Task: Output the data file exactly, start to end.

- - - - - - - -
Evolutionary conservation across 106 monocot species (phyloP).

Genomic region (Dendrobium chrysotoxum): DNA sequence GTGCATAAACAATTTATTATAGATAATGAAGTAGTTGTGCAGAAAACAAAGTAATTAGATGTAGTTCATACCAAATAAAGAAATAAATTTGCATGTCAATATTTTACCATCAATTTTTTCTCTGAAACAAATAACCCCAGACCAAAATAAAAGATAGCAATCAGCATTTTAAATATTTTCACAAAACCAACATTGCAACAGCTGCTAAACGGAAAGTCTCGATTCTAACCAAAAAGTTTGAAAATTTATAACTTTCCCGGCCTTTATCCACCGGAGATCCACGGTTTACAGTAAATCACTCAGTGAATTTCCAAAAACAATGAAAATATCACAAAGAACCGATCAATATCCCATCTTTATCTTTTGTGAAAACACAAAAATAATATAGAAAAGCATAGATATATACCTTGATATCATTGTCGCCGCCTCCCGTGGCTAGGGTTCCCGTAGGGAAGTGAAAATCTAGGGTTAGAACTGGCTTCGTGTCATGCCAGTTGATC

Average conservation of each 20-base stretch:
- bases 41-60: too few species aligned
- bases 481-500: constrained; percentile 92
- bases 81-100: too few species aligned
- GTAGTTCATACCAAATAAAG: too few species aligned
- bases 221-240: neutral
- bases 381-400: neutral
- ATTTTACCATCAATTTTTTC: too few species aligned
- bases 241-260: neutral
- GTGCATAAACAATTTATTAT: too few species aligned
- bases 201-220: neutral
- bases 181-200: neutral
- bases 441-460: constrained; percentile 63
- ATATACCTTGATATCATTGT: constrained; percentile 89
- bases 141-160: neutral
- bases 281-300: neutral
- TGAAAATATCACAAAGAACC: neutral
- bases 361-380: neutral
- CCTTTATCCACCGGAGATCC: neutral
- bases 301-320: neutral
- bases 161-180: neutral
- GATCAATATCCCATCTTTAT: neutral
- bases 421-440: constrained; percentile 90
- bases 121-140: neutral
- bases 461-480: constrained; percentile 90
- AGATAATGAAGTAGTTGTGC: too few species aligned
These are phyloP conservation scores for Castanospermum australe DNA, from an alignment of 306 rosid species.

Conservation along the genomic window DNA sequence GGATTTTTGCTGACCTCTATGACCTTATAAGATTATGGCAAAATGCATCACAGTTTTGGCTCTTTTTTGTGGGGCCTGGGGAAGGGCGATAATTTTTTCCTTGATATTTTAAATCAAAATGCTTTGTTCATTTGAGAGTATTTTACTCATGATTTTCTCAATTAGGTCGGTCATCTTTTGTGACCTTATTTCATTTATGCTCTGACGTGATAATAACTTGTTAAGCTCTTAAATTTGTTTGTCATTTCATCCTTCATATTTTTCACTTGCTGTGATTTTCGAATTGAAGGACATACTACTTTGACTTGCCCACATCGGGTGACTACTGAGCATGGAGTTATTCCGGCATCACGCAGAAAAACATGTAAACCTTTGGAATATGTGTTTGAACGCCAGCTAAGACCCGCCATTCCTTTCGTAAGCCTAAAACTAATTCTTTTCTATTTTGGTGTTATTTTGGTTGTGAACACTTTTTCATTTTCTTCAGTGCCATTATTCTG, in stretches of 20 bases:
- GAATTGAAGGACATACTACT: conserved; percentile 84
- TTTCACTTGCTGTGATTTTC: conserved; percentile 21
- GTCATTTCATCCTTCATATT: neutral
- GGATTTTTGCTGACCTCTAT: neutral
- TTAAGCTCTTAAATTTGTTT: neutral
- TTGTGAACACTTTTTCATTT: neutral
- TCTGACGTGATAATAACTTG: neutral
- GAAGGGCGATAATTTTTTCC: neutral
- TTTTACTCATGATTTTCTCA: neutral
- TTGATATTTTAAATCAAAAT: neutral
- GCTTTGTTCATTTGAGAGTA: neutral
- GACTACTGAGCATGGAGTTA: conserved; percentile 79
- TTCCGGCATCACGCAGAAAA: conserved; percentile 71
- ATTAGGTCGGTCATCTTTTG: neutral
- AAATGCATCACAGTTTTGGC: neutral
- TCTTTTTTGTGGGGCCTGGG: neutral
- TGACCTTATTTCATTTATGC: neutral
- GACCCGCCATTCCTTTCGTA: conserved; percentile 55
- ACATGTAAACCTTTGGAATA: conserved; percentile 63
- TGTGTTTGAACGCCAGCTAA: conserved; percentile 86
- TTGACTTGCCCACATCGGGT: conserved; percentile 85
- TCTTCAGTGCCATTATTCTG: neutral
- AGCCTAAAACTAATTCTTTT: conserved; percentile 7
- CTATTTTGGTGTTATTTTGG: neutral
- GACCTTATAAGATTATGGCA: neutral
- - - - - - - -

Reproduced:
Evolutionary conservation across 106 monocot species (phyloP).

Genomic region (Dendrobium chrysotoxum): DNA sequence GTGCATAAACAATTTATTATAGATAATGAAGTAGTTGTGCAGAAAACAAAGTAATTAGATGTAGTTCATACCAAATAAAGAAATAAATTTGCATGTCAATATTTTACCATCAATTTTTTCTCTGAAACAAATAACCCCAGACCAAAATAAAAGATAGCAATCAGCATTTTAAATATTTTCACAAAACCAACATTGCAACAGCTGCTAAACGGAAAGTCTCGATTCTAACCAAAAAGTTTGAAAATTTATAACTTTCCCGGCCTTTATCCACCGGAGATCCACGGTTTACAGTAAATCACTCAGTGAATTTCCAAAAACAATGAAAATATCACAAAGAACCGATCAATATCCCATCTTTATCTTTTGTGAAAACACAAAAATAATATAGAAAAGCATAGATATATACCTTGATATCATTGTCGCCGCCTCCCGTGGCTAGGGTTCCCGTAGGGAAGTGAAAATCTAGGGTTAGAACTGGCTTCGTGTCATGCCAGTTGATC

Average conservation of each 20-base stretch:
- bases 41-60: too few species aligned
- bases 481-500: constrained; percentile 92
- bases 81-100: too few species aligned
- GTAGTTCATACCAAATAAAG: too few species aligned
- bases 221-240: neutral
- bases 381-400: neutral
- ATTTTACCATCAATTTTTTC: too few species aligned
- bases 241-260: neutral
- GTGCATAAACAATTTATTAT: too few species aligned
- bases 201-220: neutral
- bases 181-200: neutral
- bases 441-460: constrained; percentile 63
- ATATACCTTGATATCATTGT: constrained; percentile 89
- bases 141-160: neutral
- bases 281-300: neutral
- TGAAAATATCACAAAGAACC: neutral
- bases 361-380: neutral
- CCTTTATCCACCGGAGATCC: neutral
- bases 301-320: neutral
- bases 161-180: neutral
- GATCAATATCCCATCTTTAT: neutral
- bases 421-440: constrained; percentile 90
- bases 121-140: neutral
- bases 461-480: constrained; percentile 90
- AGATAATGAAGTAGTTGTGC: too few species aligned
These are phyloP conservation scores for Castanospermum australe DNA, from an alignment of 306 rosid species.

Conservation along the genomic window DNA sequence GGATTTTTGCTGACCTCTATGACCTTATAAGATTATGGCAAAATGCATCACAGTTTTGGCTCTTTTTTGTGGGGCCTGGGGAAGGGCGATAATTTTTTCCTTGATATTTTAAATCAAAATGCTTTGTTCATTTGAGAGTATTTTACTCATGATTTTCTCAATTAGGTCGGTCATCTTTTGTGACCTTATTTCATTTATGCTCTGACGTGATAATAACTTGTTAAGCTCTTAAATTTGTTTGTCATTTCATCCTTCATATTTTTCACTTGCTGTGATTTTCGAATTGAAGGACATACTACTTTGACTTGCCCACATCGGGTGACTACTGAGCATGGAGTTATTCCGGCATCACGCAGAAAAACATGTAAACCTTTGGAATATGTGTTTGAACGCCAGCTAAGACCCGCCATTCCTTTCGTAAGCCTAAAACTAATTCTTTTCTATTTTGGTGTTATTTTGGTTGTGAACACTTTTTCATTTTCTTCAGTGCCATTATTCTG, in stretches of 20 bases:
- GAATTGAAGGACATACTACT: conserved; percentile 84
- TTTCACTTGCTGTGATTTTC: conserved; percentile 21
- GTCATTTCATCCTTCATATT: neutral
- GGATTTTTGCTGACCTCTAT: neutral
- TTAAGCTCTTAAATTTGTTT: neutral
- TTGTGAACACTTTTTCATTT: neutral
- TCTGACGTGATAATAACTTG: neutral
- GAAGGGCGATAATTTTTTCC: neutral
- TTTTACTCATGATTTTCTCA: neutral
- TTGATATTTTAAATCAAAAT: neutral
- GCTTTGTTCATTTGAGAGTA: neutral
- GACTACTGAGCATGGAGTTA: conserved; percentile 79
- TTCCGGCATCACGCAGAAAA: conserved; percentile 71
- ATTAGGTCGGTCATCTTTTG: neutral
- AAATGCATCACAGTTTTGGC: neutral
- TCTTTTTTGTGGGGCCTGGG: neutral
- TGACCTTATTTCATTTATGC: neutral
- GACCCGCCATTCCTTTCGTA: conserved; percentile 55
- ACATGTAAACCTTTGGAATA: conserved; percentile 63
- TGTGTTTGAACGCCAGCTAA: conserved; percentile 86
- TTGACTTGCCCACATCGGGT: conserved; percentile 85
- TCTTCAGTGCCATTATTCTG: neutral
- AGCCTAAAACTAATTCTTTT: conserved; percentile 7
- CTATTTTGGTGTTATTTTGG: neutral
- GACCTTATAAGATTATGGCA: neutral